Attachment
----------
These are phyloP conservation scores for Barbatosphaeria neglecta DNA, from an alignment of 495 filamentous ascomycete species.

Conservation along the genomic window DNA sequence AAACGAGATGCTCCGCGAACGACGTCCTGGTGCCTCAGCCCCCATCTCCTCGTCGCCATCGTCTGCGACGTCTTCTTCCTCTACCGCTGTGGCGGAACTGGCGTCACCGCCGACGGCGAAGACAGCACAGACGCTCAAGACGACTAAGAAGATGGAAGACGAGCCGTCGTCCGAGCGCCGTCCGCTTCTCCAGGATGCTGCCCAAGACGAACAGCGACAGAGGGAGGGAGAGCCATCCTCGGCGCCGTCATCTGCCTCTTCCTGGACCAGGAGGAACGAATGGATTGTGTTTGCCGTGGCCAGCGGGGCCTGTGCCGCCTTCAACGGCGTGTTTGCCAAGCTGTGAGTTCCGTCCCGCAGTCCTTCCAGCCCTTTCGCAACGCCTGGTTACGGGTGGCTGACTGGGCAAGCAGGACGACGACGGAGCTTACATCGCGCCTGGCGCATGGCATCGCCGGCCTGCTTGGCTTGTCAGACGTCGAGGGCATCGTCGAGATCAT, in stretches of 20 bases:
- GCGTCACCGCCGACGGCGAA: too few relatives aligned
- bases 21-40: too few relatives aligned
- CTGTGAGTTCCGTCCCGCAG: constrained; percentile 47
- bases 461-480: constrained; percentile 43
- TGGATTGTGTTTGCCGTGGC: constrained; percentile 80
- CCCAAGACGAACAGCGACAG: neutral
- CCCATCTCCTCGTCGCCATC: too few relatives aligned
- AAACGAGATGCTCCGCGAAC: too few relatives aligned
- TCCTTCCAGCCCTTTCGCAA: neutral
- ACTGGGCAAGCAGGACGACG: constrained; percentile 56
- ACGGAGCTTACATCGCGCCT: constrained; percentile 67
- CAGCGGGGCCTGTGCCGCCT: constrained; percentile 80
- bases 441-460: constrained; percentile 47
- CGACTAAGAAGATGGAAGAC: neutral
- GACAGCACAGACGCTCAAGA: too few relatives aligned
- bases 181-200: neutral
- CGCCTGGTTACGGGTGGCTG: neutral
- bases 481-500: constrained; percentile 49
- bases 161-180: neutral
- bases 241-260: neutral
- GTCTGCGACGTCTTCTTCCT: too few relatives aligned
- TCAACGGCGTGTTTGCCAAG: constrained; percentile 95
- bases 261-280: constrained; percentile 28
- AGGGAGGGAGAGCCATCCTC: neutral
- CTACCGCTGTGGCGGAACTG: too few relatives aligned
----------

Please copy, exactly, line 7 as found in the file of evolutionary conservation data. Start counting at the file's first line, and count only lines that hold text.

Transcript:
- TGGATTGTGTTTGCCGTGGC: constrained; percentile 80